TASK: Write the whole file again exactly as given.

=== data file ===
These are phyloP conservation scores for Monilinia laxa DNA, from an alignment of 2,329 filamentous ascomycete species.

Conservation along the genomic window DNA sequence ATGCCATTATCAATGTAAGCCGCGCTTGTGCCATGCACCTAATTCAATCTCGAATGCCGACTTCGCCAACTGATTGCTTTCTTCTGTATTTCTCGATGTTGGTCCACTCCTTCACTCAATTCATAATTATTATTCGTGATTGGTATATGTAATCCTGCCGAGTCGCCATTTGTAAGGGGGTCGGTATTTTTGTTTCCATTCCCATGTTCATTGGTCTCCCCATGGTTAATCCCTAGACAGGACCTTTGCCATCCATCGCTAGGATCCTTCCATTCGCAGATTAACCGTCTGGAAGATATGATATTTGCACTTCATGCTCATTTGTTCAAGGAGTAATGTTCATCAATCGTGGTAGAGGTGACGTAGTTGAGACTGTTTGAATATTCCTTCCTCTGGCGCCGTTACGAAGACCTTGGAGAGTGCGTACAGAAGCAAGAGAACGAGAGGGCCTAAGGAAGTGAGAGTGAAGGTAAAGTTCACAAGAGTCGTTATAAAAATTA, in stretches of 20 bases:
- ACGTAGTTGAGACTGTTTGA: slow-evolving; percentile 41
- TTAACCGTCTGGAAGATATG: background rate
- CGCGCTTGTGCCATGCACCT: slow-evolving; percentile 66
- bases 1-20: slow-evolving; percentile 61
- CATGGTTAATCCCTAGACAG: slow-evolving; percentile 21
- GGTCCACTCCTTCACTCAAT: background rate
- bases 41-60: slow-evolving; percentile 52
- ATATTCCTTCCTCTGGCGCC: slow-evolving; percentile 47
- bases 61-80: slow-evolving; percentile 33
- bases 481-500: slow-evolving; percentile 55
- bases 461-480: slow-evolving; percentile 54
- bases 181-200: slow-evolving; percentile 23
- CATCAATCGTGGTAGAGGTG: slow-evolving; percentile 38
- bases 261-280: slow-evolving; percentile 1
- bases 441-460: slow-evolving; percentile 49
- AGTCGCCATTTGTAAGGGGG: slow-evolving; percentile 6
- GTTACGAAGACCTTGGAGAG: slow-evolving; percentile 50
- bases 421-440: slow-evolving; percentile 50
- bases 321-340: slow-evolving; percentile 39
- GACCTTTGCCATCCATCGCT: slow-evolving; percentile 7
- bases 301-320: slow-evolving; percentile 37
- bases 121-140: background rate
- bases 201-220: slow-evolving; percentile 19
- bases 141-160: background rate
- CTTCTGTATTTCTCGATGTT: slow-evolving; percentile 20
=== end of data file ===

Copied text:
These are phyloP conservation scores for Monilinia laxa DNA, from an alignment of 2,329 filamentous ascomycete species.

Conservation along the genomic window DNA sequence ATGCCATTATCAATGTAAGCCGCGCTTGTGCCATGCACCTAATTCAATCTCGAATGCCGACTTCGCCAACTGATTGCTTTCTTCTGTATTTCTCGATGTTGGTCCACTCCTTCACTCAATTCATAATTATTATTCGTGATTGGTATATGTAATCCTGCCGAGTCGCCATTTGTAAGGGGGTCGGTATTTTTGTTTCCATTCCCATGTTCATTGGTCTCCCCATGGTTAATCCCTAGACAGGACCTTTGCCATCCATCGCTAGGATCCTTCCATTCGCAGATTAACCGTCTGGAAGATATGATATTTGCACTTCATGCTCATTTGTTCAAGGAGTAATGTTCATCAATCGTGGTAGAGGTGACGTAGTTGAGACTGTTTGAATATTCCTTCCTCTGGCGCCGTTACGAAGACCTTGGAGAGTGCGTACAGAAGCAAGAGAACGAGAGGGCCTAAGGAAGTGAGAGTGAAGGTAAAGTTCACAAGAGTCGTTATAAAAATTA, in stretches of 20 bases:
- ACGTAGTTGAGACTGTTTGA: slow-evolving; percentile 41
- TTAACCGTCTGGAAGATATG: background rate
- CGCGCTTGTGCCATGCACCT: slow-evolving; percentile 66
- bases 1-20: slow-evolving; percentile 61
- CATGGTTAATCCCTAGACAG: slow-evolving; percentile 21
- GGTCCACTCCTTCACTCAAT: background rate
- bases 41-60: slow-evolving; percentile 52
- ATATTCCTTCCTCTGGCGCC: slow-evolving; percentile 47
- bases 61-80: slow-evolving; percentile 33
- bases 481-500: slow-evolving; percentile 55
- bases 461-480: slow-evolving; percentile 54
- bases 181-200: slow-evolving; percentile 23
- CATCAATCGTGGTAGAGGTG: slow-evolving; percentile 38
- bases 261-280: slow-evolving; percentile 1
- bases 441-460: slow-evolving; percentile 49
- AGTCGCCATTTGTAAGGGGG: slow-evolving; percentile 6
- GTTACGAAGACCTTGGAGAG: slow-evolving; percentile 50
- bases 421-440: slow-evolving; percentile 50
- bases 321-340: slow-evolving; percentile 39
- GACCTTTGCCATCCATCGCT: slow-evolving; percentile 7
- bases 301-320: slow-evolving; percentile 37
- bases 121-140: background rate
- bases 201-220: slow-evolving; percentile 19
- bases 141-160: background rate
- CTTCTGTATTTCTCGATGTT: slow-evolving; percentile 20